Whether the alleged misconduct arose out of the operations of the named insured was also in issue. The insurer argued that hospitals operations are to provide care and because the employee was not within the patient’s circle of care, her conduct did not fall within the operations of the hospital. The court rejected this argument, noting that the ‘operations’ of the hospital included creating, collecting and maintaining medical records. The underlying claim against the applicant (defendant) for which coverage was sought related to allegations about the unauthorized access to those medical records.
Ultimately however, in reading the decision, the irresistible inference is that the court accepted that because the policy covered ‘intrusion upon seclusion’, it could only be read to cover the alleged misconduct. As a result to deny coverage for the very conduct that the policy was intended to cover would be perverse. It is also consistent with the underlying interpretive imperative of insurance policies – coverage should be interpreted broadly and exclusions should be interpreted narrowly.
Neil is a Partner of Samis+Company. Neil focuses exclusively on insurance-related litigation. He has handled a broad range of matters before the Ontario Superior Court of Justice and the Financial Services Commission of Ontario, as well as advocating on behalf of his clients in private arbitrations.
The Court of Appeal for Ontario has held that a Minnesota tortfeasor with only $500,000 liability limits is an “inadequately insured motorist” under the Family Protection Endorsement (OPCF 44R) in Ontario, where the 44R limits are $1 million.
In Hartley v. Security National, the plaintiffs were injured in a motor vehicle accident while touring on a motorcycle in Minnesota. The accident occurred when the plaintiffs’ motorcycle was struck by a self-insured State of Minnesota-owned truck, operated by a state employee. The plaintiffs retained Minnesota counsel and sued the State of Minnesota for damages.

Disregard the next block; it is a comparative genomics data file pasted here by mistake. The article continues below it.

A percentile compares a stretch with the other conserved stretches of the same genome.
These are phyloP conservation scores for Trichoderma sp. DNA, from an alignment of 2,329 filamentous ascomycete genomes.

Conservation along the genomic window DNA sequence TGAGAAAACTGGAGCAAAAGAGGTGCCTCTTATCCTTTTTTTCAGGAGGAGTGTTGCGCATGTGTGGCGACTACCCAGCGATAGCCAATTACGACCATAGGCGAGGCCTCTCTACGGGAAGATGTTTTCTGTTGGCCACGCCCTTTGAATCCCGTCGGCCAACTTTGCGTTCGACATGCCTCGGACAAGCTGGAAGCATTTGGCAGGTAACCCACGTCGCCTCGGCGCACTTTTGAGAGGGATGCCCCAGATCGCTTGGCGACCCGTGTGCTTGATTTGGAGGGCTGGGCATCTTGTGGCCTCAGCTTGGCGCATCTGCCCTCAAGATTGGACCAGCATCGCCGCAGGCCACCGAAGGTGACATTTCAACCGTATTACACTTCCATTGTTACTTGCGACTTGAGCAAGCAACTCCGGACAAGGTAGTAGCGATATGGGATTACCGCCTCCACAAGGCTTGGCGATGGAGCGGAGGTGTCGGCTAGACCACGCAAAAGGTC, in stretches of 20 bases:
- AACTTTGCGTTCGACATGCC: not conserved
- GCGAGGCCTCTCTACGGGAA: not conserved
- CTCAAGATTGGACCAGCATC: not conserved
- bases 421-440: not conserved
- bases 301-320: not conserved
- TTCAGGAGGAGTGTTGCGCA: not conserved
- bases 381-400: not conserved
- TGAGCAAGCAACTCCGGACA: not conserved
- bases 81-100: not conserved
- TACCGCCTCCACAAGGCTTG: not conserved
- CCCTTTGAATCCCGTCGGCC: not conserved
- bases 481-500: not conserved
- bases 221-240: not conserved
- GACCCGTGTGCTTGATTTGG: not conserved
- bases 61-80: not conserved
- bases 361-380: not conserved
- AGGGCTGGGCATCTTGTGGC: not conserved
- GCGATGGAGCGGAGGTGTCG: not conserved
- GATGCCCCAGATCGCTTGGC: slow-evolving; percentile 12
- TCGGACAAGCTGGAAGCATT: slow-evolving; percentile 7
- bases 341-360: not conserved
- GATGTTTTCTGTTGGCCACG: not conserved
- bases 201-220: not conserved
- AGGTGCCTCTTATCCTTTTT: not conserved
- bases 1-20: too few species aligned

Even though Mr. Hartley’s injuries warranted damages in excess of US$500,000 dollars, he settled the action for only US$500,000, which was the maximum payable by Minnesota to a tort claimant in the circumstances. The settlement was inclusive of legal fees, including a 22 per cent contingency fee, and disbursements. After legal costs were accounted for, Mr. Hartley was left with approximately CAD$386,500.
He then claimed the difference from Security National under his Ontario policy and, more specifically, under his OPCF 44R, which provided underinsured coverage of up to $1 million. The insurer denied the claim on two grounds: Firstly, the insurer claimed that Minnesota was not an “inadequately insured motorist” within the meaning of OPCF 44R. Secondly, the insurer claimed that U.S. legal fees were not recoverable under the OPCF 44R.
The motion judge found for the plaintiffs on both issues.
The Court of Appeal agreed with the motion judge that Minnesota was an “inadequately insured motorist” but disagreed that the legal fees were recoverable.
“Inadequately insured motorist”
The evidence was that the Tort Claims Act inMinnesota provides that the State will pay compensation for property loss and personal injury caused by a state employee acting in the course of his or her employment. However, the Act contains a $500,000 cap on the amount that can be claimed by an individual and a $1,500,000 cap on the total that is payable “for any number of claims arising out of a single occurrence”. Mr. Hartley’s settlement agreement with Minnesota contained the following provision:
The parties to this Settlement Agreement agree and acknowledge that the amount paid to Plaintiff Glen Hartley and his counsel, (i.e., [US]$500,000.00) is the maximum amount Glen Hartley can recover against State Defendants pursuant to Minnesota law, including Minn. Stat. §3.736.
Security National raised three arguments for refusing Mr. Hartley’s claim for the shortfall left after his settlement agreement:
Minnesota was not underinsured, but self-insured, and therefore underinsured coverage does not apply.
The shortfall in recovery was not the result of underinsurance, but the result of a statutory immunity.
Even if a self-insured state enjoying statutory immunity can be an “inadequately insured motorist”, it is not accurate to say that Minnesota is underinsured because Minnesota offers single occurrence coverage up to US$1,500,000 that exceeds the CAD$1,000,000 coverage ceiling payable under OPCF 44R. Security National claimed that its maximum liability is zero under the terms of OPCF 44R.
The Court of Appeal rejected all three arguments.
First, the language in the OPCF 44R was clear:
“inadequately insured motorist” means
(a) the identified owner or identified driver of an automobile for which the total motor vehicle liability insurance or bonds, cash deposits or other financial guarantees as required by law in lieu of insurance, obtained by the owner or driver is less than the limit of family protection coverage … [Emphasis added.]
The Court held that the phrase “other financial guarantees as required by law in lieu of insurance” would include a legislated obligation by an uninsured state to indemnify its employees by paying compensation for tortious damage caused by those employees.